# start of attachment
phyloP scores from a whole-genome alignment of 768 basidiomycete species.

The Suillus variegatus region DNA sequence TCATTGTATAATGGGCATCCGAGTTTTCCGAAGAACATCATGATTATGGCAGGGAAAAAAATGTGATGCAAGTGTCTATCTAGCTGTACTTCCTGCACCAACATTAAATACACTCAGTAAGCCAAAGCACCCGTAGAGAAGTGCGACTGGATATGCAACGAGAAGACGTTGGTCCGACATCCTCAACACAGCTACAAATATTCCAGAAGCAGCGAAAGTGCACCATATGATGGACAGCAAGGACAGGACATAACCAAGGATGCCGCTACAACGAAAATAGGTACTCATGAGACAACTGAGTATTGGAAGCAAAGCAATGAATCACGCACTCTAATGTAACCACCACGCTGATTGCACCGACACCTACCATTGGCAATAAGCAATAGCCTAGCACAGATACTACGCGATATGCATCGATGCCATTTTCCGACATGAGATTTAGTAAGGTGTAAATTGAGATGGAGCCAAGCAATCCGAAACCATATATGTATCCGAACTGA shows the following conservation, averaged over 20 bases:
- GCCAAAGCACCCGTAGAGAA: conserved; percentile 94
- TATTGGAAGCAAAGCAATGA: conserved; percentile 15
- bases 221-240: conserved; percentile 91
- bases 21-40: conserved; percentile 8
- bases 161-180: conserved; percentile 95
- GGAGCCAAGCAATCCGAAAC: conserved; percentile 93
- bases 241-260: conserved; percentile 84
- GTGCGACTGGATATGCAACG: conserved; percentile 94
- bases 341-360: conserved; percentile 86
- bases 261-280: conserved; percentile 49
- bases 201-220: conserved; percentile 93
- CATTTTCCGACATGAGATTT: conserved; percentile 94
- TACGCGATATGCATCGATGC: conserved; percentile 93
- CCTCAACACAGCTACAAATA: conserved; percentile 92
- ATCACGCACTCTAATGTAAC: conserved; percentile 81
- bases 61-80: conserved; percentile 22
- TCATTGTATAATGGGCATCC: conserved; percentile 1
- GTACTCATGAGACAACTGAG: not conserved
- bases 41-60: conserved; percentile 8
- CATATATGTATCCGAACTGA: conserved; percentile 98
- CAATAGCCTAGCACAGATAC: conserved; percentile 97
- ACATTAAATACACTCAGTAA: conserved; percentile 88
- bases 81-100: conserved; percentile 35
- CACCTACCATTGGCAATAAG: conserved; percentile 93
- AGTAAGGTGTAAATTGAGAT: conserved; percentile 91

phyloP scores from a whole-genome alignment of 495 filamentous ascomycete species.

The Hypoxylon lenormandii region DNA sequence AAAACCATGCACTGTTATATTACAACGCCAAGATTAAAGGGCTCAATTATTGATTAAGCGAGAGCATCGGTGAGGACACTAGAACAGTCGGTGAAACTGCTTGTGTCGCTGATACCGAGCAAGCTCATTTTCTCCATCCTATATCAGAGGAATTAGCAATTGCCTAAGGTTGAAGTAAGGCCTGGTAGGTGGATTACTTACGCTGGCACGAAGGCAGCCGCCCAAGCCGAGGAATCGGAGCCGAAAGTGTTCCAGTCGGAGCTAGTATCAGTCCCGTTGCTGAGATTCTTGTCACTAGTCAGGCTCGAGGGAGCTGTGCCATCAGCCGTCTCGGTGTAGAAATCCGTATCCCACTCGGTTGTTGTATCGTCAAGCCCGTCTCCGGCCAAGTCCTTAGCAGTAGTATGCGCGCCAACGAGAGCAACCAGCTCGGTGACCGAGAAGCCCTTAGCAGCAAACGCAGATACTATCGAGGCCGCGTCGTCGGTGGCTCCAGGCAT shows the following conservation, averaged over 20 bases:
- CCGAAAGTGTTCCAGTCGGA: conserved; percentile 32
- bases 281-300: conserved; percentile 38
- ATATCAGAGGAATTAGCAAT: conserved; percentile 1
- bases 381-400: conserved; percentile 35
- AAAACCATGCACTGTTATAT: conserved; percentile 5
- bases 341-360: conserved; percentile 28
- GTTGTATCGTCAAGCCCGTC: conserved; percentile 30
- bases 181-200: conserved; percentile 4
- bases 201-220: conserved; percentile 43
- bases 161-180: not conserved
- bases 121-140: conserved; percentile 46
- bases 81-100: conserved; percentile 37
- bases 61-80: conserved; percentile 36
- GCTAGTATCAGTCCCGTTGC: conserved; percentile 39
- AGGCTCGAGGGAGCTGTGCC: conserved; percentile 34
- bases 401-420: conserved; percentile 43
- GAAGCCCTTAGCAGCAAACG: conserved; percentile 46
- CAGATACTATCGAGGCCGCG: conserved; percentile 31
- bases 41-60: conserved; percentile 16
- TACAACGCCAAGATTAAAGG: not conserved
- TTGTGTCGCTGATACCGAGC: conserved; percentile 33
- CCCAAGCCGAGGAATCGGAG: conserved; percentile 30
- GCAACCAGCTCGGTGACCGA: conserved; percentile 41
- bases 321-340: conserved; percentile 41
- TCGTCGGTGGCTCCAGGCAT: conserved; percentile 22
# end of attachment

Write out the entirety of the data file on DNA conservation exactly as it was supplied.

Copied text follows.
phyloP scores from a whole-genome alignment of 768 basidiomycete species.

The Suillus variegatus region DNA sequence TCATTGTATAATGGGCATCCGAGTTTTCCGAAGAACATCATGATTATGGCAGGGAAAAAAATGTGATGCAAGTGTCTATCTAGCTGTACTTCCTGCACCAACATTAAATACACTCAGTAAGCCAAAGCACCCGTAGAGAAGTGCGACTGGATATGCAACGAGAAGACGTTGGTCCGACATCCTCAACACAGCTACAAATATTCCAGAAGCAGCGAAAGTGCACCATATGATGGACAGCAAGGACAGGACATAACCAAGGATGCCGCTACAACGAAAATAGGTACTCATGAGACAACTGAGTATTGGAAGCAAAGCAATGAATCACGCACTCTAATGTAACCACCACGCTGATTGCACCGACACCTACCATTGGCAATAAGCAATAGCCTAGCACAGATACTACGCGATATGCATCGATGCCATTTTCCGACATGAGATTTAGTAAGGTGTAAATTGAGATGGAGCCAAGCAATCCGAAACCATATATGTATCCGAACTGA shows the following conservation, averaged over 20 bases:
- GCCAAAGCACCCGTAGAGAA: conserved; percentile 94
- TATTGGAAGCAAAGCAATGA: conserved; percentile 15
- bases 221-240: conserved; percentile 91
- bases 21-40: conserved; percentile 8
- bases 161-180: conserved; percentile 95
- GGAGCCAAGCAATCCGAAAC: conserved; percentile 93
- bases 241-260: conserved; percentile 84
- GTGCGACTGGATATGCAACG: conserved; percentile 94
- bases 341-360: conserved; percentile 86
- bases 261-280: conserved; percentile 49
- bases 201-220: conserved; percentile 93
- CATTTTCCGACATGAGATTT: conserved; percentile 94
- TACGCGATATGCATCGATGC: conserved; percentile 93
- CCTCAACACAGCTACAAATA: conserved; percentile 92
- ATCACGCACTCTAATGTAAC: conserved; percentile 81
- bases 61-80: conserved; percentile 22
- TCATTGTATAATGGGCATCC: conserved; percentile 1
- GTACTCATGAGACAACTGAG: not conserved
- bases 41-60: conserved; percentile 8
- CATATATGTATCCGAACTGA: conserved; percentile 98
- CAATAGCCTAGCACAGATAC: conserved; percentile 97
- ACATTAAATACACTCAGTAA: conserved; percentile 88
- bases 81-100: conserved; percentile 35
- CACCTACCATTGGCAATAAG: conserved; percentile 93
- AGTAAGGTGTAAATTGAGAT: conserved; percentile 91

phyloP scores from a whole-genome alignment of 495 filamentous ascomycete species.

The Hypoxylon lenormandii region DNA sequence AAAACCATGCACTGTTATATTACAACGCCAAGATTAAAGGGCTCAATTATTGATTAAGCGAGAGCATCGGTGAGGACACTAGAACAGTCGGTGAAACTGCTTGTGTCGCTGATACCGAGCAAGCTCATTTTCTCCATCCTATATCAGAGGAATTAGCAATTGCCTAAGGTTGAAGTAAGGCCTGGTAGGTGGATTACTTACGCTGGCACGAAGGCAGCCGCCCAAGCCGAGGAATCGGAGCCGAAAGTGTTCCAGTCGGAGCTAGTATCAGTCCCGTTGCTGAGATTCTTGTCACTAGTCAGGCTCGAGGGAGCTGTGCCATCAGCCGTCTCGGTGTAGAAATCCGTATCCCACTCGGTTGTTGTATCGTCAAGCCCGTCTCCGGCCAAGTCCTTAGCAGTAGTATGCGCGCCAACGAGAGCAACCAGCTCGGTGACCGAGAAGCCCTTAGCAGCAAACGCAGATACTATCGAGGCCGCGTCGTCGGTGGCTCCAGGCAT shows the following conservation, averaged over 20 bases:
- CCGAAAGTGTTCCAGTCGGA: conserved; percentile 32
- bases 281-300: conserved; percentile 38
- ATATCAGAGGAATTAGCAAT: conserved; percentile 1
- bases 381-400: conserved; percentile 35
- AAAACCATGCACTGTTATAT: conserved; percentile 5
- bases 341-360: conserved; percentile 28
- GTTGTATCGTCAAGCCCGTC: conserved; percentile 30
- bases 181-200: conserved; percentile 4
- bases 201-220: conserved; percentile 43
- bases 161-180: not conserved
- bases 121-140: conserved; percentile 46
- bases 81-100: conserved; percentile 37
- bases 61-80: conserved; percentile 36
- GCTAGTATCAGTCCCGTTGC: conserved; percentile 39
- AGGCTCGAGGGAGCTGTGCC: conserved; percentile 34
- bases 401-420: conserved; percentile 43
- GAAGCCCTTAGCAGCAAACG: conserved; percentile 46
- CAGATACTATCGAGGCCGCG: conserved; percentile 31
- bases 41-60: conserved; percentile 16
- TACAACGCCAAGATTAAAGG: not conserved
- TTGTGTCGCTGATACCGAGC: conserved; percentile 33
- CCCAAGCCGAGGAATCGGAG: conserved; percentile 30
- GCAACCAGCTCGGTGACCGA: conserved; percentile 41
- bases 321-340: conserved; percentile 41
- TCGTCGGTGGCTCCAGGCAT: conserved; percentile 22